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In This Issue

Baker Prioritizes New Energy Sources

Pennsylvania Lags in Solar Power Market

Natural Gas and Oil Market Update

EIA - Weekly Natural Gas Storage Report

NYMEX Natural Gas Week-to-Week Price Change

Natural Gas Futures - Five Year Price


NOAA 6 to 10 Day Outlook
Color indicates the probability of forecasted temperatures being above or below a historical average for the period.


Market Overviews

Baker Prioritizes New Energy Sources

Boston Globe | January 28, 2015

Governor Charlie Baker is making energy a top priority for his second year on the job. But he doesn’t want ratepayers to get stuck with too much of the tab. During his State of the Commonwealth speech Thursday, he telegraphed this goal: keeping electric bills under control while improving reliability and meeting the state’s greenhouse gas reduction targets. But this stuff can get complicated and we don’t blame you if you’re confused. Here’s a primer on how the governor wants to increase supplies while curbing the state’s carbon footprint.


Baker urged continued support for the solar industry but not at prices “two to three times more than every other option.” That’s a reference to the debate on Beacon Hill over net metering, the way solar panel owners get reimbursed for distributing excess power. Lawmakers left for home before Thanksgiving without a compromise on this.

There’s a divisive issue dragging down the talks. As more users install solar panels, those reimbursements pile up. State officials are debating how best to scale back the reimbursements once the amount of total solar power in the state reaches a set threshold of 1,600 megawatts (we are at 1,000 now). The governor’s proposal represents a middle ground between a state Senate bill that’s generous to the solar industry and a stingy House bill, but it still worries some in the solar business.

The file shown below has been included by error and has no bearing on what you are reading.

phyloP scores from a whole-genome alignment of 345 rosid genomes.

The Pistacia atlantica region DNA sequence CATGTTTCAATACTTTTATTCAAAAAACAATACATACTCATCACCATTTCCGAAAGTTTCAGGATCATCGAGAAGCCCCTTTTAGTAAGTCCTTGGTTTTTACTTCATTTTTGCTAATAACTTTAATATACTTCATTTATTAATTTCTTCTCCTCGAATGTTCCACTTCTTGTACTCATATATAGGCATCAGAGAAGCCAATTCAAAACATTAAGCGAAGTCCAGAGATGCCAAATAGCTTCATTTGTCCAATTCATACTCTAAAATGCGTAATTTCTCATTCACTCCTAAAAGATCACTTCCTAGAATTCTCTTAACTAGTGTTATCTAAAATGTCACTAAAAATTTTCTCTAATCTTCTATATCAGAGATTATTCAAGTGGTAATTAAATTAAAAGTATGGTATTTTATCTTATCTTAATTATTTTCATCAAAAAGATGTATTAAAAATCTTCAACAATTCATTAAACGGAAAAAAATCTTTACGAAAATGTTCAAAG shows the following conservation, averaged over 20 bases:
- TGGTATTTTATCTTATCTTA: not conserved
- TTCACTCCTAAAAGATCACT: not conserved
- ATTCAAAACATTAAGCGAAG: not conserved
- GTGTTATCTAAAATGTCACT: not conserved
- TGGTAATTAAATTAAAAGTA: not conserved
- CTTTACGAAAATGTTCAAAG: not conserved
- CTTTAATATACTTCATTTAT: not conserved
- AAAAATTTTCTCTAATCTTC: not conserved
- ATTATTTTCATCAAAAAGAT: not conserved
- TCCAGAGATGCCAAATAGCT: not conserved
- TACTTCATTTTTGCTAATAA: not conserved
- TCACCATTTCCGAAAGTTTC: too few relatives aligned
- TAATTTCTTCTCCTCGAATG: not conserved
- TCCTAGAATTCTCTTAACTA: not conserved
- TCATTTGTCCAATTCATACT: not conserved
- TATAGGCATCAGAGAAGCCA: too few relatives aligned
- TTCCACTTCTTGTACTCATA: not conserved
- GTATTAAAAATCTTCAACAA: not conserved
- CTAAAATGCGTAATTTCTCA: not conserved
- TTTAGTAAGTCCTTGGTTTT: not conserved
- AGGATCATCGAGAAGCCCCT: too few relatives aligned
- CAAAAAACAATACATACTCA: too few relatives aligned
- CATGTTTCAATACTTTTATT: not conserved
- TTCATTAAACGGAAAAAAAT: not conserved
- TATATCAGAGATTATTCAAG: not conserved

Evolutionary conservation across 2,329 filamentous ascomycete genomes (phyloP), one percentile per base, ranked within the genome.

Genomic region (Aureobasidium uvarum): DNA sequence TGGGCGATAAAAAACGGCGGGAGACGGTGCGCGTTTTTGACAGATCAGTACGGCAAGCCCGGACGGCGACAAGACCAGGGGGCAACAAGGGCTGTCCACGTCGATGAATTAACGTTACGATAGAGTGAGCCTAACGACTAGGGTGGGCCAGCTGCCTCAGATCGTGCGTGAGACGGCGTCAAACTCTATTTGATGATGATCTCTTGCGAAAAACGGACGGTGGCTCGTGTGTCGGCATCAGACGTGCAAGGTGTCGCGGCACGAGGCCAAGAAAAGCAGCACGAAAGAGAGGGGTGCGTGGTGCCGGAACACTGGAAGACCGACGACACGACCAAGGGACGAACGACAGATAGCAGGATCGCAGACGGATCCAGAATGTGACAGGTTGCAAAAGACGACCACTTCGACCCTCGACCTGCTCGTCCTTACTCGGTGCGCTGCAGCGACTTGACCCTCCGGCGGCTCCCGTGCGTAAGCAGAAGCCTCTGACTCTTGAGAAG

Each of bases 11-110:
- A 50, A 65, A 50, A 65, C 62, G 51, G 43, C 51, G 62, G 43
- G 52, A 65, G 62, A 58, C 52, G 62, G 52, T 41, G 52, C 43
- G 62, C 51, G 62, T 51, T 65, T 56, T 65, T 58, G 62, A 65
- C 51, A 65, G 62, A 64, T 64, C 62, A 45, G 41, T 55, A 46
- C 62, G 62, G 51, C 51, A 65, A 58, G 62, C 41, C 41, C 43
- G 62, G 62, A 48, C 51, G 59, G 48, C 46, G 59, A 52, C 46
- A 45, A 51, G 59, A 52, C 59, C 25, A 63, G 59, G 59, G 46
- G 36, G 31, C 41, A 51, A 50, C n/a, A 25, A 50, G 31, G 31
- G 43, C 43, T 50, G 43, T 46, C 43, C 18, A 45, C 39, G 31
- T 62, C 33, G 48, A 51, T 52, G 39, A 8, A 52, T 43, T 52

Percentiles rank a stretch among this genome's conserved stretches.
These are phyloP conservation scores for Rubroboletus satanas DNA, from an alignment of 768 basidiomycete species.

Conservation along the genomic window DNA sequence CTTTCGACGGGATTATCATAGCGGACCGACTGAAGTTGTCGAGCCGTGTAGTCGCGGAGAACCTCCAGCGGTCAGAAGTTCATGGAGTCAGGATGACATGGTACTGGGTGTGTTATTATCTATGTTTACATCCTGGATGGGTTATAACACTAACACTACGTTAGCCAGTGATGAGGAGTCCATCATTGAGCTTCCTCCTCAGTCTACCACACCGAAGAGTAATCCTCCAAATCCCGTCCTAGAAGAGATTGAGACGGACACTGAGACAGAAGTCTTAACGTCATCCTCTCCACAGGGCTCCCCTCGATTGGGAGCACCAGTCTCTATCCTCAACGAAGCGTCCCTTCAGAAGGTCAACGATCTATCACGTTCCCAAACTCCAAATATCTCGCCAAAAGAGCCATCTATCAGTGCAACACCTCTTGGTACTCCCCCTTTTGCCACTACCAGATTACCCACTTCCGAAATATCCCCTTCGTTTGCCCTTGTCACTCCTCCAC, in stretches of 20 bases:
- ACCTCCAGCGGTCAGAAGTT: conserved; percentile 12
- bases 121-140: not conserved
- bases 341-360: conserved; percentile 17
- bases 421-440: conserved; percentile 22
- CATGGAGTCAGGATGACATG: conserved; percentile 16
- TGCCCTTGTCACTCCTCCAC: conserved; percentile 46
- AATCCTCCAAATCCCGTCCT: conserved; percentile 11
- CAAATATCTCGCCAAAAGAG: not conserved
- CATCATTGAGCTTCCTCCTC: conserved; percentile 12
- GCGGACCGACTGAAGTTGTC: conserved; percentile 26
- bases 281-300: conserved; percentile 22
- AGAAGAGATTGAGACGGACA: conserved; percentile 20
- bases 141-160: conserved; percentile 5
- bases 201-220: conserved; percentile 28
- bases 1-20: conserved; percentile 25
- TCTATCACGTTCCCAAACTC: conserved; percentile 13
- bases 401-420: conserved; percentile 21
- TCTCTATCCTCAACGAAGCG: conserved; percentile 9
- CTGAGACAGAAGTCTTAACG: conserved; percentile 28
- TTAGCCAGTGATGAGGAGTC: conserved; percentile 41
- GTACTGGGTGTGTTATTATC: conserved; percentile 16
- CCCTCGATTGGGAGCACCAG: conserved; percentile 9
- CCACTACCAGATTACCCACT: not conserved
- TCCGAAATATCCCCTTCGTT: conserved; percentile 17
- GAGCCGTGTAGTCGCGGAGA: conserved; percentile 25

When it comes to energy, Baker’s biggest focus is getting what’s known as “the hydro bill” passed. This would prompt Eversource Energy and National Grid to seek long-term contracts with clean-energy providers for large amounts of electricity, most likely hydropower in Canada. These contracts could help finance at least one new power line to draw more juice into this region.

Governors in other New England states, Baker said, are waiting for Massachusetts. He urged lawmakers to “move on this now.” Good luck with that. Baker filed his hydro bill last summer, but the House and the Senate have yet to approve their own versions, with House leaders saying they want to tackle this as part of a broader energy bill. The complexity means this issue might not be resolved until the formal session ends in July.


A new power line to connect with Canada could also give wind farm developers a way to get electricity from rural places (namely in Maine) to populous areas. Baker’s bill encourages this piggyback concept, but some question whether the language leaves enough room to guarantee wind farms can participate.